QUESTION: A friend of mine told me some rabbis believe in reincarnation and that we are sent back to the world to atone for the sins we committed in a previous life. Surely this can’t be an acceptable view because it is borrowing ideas from other religions?
Rabbi Brawer: The earliest idea about reincarnation appears long after the close of the biblical canon. It seems to have made its way into Jewish conciousneness in Iraq between the eighth and 10th centuries. The direct source of the idea is difficult to pin down, though scholars suggest it may have come from Mutazilite Muslims.
The doctrine was eagerly picked up by the Karaites and strenuously denounced by Rabbi Saadia Gaon as “nonsense and stupidity”. However, around the turn of the 12th century the idea of reincarnation gained currency among French kabbalists and by the 13th century, Spanish kabbalists — among them Nachmanides — took it as axiomatic that souls transmigrate after death into new bodies.
The doctrine became even more widespread during the 16th century, particularly in Lurianic Kabbalah, which in subsequent centuries was to have a profound impact on Judaism. So while there were rationalist rabbis who rejected the doctrine, and some still do, it seems that the view of the mystics prevailed.
As I mentioned above, the idea of reincarnation is not rooted in the Bible, and it is likely to have migrated into Judaism via Mutazilite or possibly Gnostic thought. Does this undermine the doctrine’s claim to Jewish authenticity? The simple answer is no. If we were to invalidate as Jewish any idea with non-Jewish origins, our Judaism would look very different to the way it looks today.
Religions are porous. People have always moved about and in encountering each other they have brought new ideas and perspectives across religious and cultural borders. Judaism has exported its fair share of ideas; it has given birth to two major monotheistic religions. At the same time it has absorbed elements of thought and culture from other religions as well. The provenance of an idea is less important than how it is integrated into a culture or religion.
It might be helpful to think of language as an example. How much of the English language is authentically English? Does such a question even make sense? While a significant percentage of the English language consists of loan words from Latin, Greek and French, no one thinks of such words today as any less English.
The same is true for Judaism, while the external roots of some of our particular practices and beliefs may be of interest to scholars, what matters to practitioners is that our ancestors wove these into the wider fabric of our religion, making them integral to Judaism.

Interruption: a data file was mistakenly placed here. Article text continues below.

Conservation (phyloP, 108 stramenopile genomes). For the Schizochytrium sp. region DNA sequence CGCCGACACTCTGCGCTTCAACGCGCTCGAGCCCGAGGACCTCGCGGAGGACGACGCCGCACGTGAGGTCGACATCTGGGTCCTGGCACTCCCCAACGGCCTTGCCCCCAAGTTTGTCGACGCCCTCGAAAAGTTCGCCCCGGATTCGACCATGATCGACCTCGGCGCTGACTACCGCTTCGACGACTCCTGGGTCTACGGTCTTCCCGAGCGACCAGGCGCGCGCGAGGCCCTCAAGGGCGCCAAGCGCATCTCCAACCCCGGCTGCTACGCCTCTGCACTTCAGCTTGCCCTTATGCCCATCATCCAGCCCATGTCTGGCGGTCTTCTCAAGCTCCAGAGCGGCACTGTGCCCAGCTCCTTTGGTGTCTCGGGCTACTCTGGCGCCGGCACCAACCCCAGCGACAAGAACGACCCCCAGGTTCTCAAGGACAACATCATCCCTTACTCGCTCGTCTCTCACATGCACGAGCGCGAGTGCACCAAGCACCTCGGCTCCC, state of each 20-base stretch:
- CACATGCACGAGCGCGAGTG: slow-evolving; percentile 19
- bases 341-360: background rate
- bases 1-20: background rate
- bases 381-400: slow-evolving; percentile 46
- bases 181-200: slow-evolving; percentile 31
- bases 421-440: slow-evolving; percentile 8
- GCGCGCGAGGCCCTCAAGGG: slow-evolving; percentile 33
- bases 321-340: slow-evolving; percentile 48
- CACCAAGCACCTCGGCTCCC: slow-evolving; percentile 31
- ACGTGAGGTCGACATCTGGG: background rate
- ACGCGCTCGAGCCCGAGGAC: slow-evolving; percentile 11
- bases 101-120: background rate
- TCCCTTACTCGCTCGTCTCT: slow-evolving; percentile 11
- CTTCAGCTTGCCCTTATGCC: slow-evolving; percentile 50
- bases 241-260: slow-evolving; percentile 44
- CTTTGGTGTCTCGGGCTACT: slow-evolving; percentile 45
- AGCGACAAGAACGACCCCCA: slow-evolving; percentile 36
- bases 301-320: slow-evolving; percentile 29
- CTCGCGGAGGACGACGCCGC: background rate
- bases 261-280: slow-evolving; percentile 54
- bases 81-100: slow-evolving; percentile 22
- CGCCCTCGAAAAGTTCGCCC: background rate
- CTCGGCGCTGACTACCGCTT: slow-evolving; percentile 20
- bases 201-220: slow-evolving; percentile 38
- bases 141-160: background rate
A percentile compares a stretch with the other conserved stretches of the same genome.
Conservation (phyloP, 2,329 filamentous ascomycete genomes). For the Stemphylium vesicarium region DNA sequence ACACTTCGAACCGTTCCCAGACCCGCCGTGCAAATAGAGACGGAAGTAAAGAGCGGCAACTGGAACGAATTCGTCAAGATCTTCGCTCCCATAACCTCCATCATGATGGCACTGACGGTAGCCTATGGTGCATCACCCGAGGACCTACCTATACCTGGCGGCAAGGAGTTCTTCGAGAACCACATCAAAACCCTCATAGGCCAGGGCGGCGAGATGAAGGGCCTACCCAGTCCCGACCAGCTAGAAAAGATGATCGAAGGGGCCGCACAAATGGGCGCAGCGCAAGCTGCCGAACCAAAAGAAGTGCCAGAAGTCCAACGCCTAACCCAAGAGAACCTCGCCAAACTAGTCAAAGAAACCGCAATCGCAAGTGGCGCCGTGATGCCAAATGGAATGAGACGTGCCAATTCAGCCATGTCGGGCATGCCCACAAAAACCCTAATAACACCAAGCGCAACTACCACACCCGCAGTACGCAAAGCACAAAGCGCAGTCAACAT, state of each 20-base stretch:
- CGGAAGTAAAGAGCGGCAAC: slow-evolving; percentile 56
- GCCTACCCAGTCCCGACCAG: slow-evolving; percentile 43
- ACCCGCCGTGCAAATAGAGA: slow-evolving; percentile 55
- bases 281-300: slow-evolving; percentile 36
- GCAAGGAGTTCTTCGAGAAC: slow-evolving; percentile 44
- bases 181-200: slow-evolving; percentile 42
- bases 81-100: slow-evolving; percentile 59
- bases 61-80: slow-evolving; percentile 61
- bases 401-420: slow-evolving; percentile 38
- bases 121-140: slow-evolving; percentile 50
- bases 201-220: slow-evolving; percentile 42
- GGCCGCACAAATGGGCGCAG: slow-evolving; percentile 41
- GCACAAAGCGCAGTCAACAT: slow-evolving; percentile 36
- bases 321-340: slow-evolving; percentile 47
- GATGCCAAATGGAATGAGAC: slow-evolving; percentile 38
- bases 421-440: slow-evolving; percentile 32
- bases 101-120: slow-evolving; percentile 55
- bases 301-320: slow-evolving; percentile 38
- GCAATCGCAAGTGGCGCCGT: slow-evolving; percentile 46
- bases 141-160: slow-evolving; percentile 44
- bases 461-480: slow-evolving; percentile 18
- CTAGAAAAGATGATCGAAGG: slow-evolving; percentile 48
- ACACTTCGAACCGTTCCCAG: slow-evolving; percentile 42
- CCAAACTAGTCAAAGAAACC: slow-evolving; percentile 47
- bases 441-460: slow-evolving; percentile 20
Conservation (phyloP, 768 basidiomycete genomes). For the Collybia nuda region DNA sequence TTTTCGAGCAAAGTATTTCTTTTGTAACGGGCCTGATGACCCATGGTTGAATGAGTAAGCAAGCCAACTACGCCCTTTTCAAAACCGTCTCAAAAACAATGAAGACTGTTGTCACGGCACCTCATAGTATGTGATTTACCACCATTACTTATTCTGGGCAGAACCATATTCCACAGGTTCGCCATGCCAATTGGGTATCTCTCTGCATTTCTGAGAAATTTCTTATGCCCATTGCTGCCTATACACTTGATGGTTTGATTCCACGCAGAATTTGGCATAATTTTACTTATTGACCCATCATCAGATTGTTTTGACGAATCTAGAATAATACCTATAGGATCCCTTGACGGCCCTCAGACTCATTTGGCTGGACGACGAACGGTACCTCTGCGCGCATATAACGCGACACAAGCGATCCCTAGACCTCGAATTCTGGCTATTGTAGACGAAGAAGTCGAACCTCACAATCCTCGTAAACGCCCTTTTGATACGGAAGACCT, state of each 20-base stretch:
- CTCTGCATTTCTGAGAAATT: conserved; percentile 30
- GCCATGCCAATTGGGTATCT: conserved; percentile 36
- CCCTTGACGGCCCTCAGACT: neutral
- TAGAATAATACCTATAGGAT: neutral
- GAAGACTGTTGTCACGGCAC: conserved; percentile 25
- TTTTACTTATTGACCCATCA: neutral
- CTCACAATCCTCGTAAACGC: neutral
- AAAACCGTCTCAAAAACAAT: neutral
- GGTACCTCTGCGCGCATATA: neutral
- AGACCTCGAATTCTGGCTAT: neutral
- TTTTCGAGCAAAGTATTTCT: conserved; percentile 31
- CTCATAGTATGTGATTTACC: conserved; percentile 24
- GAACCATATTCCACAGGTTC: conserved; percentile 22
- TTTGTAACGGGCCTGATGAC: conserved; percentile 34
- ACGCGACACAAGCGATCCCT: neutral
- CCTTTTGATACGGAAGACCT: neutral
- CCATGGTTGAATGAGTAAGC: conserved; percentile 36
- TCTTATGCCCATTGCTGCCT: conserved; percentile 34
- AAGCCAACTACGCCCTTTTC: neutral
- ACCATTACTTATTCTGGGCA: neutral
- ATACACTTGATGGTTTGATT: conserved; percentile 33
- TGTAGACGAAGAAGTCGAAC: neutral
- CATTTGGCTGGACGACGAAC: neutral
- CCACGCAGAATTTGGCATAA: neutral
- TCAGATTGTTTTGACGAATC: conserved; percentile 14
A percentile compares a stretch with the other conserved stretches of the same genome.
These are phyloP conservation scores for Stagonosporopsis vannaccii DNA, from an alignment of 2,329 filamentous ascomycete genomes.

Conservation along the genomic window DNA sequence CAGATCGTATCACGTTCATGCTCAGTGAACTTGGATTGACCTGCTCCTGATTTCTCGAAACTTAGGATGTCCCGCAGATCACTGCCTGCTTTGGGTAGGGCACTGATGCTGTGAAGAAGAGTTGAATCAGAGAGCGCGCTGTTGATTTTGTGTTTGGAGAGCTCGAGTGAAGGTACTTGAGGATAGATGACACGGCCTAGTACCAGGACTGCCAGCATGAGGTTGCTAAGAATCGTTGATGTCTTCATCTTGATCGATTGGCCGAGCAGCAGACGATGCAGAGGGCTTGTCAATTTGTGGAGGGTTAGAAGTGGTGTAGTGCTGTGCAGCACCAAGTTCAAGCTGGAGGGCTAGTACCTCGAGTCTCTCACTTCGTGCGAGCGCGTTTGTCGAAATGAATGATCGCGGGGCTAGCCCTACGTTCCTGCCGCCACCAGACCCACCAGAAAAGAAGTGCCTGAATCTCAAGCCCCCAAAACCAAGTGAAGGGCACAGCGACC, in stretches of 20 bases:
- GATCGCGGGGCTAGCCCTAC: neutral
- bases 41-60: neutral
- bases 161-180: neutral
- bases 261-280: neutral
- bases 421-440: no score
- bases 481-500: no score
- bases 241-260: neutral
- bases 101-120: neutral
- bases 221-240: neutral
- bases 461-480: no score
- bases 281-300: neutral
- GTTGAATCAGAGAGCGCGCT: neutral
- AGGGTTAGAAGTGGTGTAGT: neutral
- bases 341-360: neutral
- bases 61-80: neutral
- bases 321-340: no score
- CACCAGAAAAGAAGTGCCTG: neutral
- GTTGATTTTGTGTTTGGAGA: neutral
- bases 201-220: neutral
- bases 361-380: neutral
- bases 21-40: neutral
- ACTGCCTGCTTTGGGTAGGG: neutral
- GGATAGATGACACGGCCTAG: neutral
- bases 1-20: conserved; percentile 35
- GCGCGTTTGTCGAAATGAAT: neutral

Naftali Brawer is chief executive of Spiritual Capital Foundation
Rabbi Romain: It is true that we associate reincarnation with other faiths, such as Hinduism, where it is a central tenet. It is certainly not part of the Bible or Talmud.
When Saadia Gaon hears about it in the 10th century, he has no hesitation in describing it as nonsense. Yet somehow the idea crept into various strands of later rabbinic thinking via the kabbalists, with the notion of the soul taking several lifetimes to purify itself.
Unfortunately this concept has been taken up in a twisted version by some modern rabbis as a way of explaining why bad things happen to good people — because the soul had been sinful in a previous life and was being punished in a reincarnated form now.
Thus in September 2000, the former Sephardi Chief Rabbi, Ovadia Yosef, declared that that the six million Jews who died in the Holocaust were “reincarnated sinners”. They had been born again as German or Polish Jews in the 1930s so that they could suffer in the gas chambers and be redeemed for former faults.
A contemporary American rabbi, Yosef Mizrachi, claimed three years ago that children born with Down’s Syndrome were also reincarnated souls atoning for past misdeeds.
The widespread condemnation of both statements at the time indicated how alien such views are to the vast majority of rabbis across the religious spectrum. Nor has there been any acceptance of more benign concepts of reincarnation having Jewish roots.
Instead, the assumption is that we have one life and then maybe some form of afterlife, although what form that takes is ill-defined. The rabbis are very sensible in avoiding assertions about the unknown.
For instance, they leave open the question as to whether we will still have individual identity or will simply become assimilated into the lifeforce of God’s universe, like a drop of rain that falls into a puddle: it is there, but no longer distinguishable. Instead, the emphasis is on the here and now. What is also more measurable, and worth aiming at, is how we live on in this life after our death.
This could be through achievements we leave behind, ways we have influenced others, positive memories people associate with us, individuals whom we helped, our contribution to society as a whole or how we kept Jewish tradition alive for another generation.
Who needs reincarnation, when we can have immortality in this world?
Jonathan Romain is rabbi at Maidenhead (Reform) Synagogue
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